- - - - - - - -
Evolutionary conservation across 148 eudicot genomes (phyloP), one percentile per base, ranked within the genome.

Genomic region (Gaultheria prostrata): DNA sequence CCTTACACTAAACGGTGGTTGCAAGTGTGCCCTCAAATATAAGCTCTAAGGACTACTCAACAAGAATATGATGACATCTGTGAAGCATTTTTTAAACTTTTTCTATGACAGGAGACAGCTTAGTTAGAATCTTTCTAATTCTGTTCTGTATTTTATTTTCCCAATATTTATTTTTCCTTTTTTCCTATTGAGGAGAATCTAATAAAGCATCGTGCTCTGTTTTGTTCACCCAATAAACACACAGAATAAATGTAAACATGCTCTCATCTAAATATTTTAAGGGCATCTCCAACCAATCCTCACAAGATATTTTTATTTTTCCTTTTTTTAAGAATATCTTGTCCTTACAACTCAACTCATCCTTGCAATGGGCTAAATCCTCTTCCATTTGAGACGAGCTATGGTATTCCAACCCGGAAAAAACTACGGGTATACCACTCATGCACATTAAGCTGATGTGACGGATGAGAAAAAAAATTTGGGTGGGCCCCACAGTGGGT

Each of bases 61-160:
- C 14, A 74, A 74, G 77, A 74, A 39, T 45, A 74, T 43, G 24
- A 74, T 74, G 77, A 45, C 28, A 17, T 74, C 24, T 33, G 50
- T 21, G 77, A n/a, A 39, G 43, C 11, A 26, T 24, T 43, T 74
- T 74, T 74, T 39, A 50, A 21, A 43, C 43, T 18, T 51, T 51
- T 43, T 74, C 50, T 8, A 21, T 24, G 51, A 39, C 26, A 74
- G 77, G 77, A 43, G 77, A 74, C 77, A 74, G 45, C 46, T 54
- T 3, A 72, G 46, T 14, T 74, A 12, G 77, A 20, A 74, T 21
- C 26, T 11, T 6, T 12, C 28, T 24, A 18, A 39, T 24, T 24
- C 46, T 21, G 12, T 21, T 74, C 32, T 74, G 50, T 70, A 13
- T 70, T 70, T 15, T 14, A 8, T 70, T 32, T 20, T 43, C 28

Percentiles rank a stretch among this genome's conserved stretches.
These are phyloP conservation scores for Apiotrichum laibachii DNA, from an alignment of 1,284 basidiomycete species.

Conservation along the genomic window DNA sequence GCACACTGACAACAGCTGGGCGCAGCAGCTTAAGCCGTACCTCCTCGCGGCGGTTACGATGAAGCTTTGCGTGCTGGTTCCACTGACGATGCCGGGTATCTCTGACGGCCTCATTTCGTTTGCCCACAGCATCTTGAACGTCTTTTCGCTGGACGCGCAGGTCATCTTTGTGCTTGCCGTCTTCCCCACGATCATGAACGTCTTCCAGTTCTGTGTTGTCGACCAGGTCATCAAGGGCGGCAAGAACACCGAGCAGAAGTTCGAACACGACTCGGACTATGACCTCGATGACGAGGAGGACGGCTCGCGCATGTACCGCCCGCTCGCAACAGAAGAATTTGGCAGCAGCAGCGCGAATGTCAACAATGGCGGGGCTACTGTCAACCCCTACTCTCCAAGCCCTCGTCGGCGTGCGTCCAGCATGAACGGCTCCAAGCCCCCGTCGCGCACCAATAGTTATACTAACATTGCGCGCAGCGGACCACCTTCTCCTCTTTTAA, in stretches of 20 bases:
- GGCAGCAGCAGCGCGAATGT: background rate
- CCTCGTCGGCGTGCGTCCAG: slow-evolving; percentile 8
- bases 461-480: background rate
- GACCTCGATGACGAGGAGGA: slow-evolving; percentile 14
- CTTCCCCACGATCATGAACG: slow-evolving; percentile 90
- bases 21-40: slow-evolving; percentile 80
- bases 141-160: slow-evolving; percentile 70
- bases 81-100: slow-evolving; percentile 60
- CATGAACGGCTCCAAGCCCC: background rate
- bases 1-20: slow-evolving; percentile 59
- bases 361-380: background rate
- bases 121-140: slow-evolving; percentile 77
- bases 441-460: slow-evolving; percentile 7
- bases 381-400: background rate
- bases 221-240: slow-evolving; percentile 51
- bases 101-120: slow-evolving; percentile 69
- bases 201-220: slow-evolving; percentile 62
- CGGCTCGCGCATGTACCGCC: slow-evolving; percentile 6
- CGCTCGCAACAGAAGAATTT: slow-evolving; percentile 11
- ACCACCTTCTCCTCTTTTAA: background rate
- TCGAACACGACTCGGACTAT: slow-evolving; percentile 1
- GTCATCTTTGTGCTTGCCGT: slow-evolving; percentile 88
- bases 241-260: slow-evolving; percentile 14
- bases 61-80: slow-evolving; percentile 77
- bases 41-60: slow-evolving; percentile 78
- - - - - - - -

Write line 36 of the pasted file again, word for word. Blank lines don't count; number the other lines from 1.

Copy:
- ACCACCTTCTCCTCTTTTAA: background rate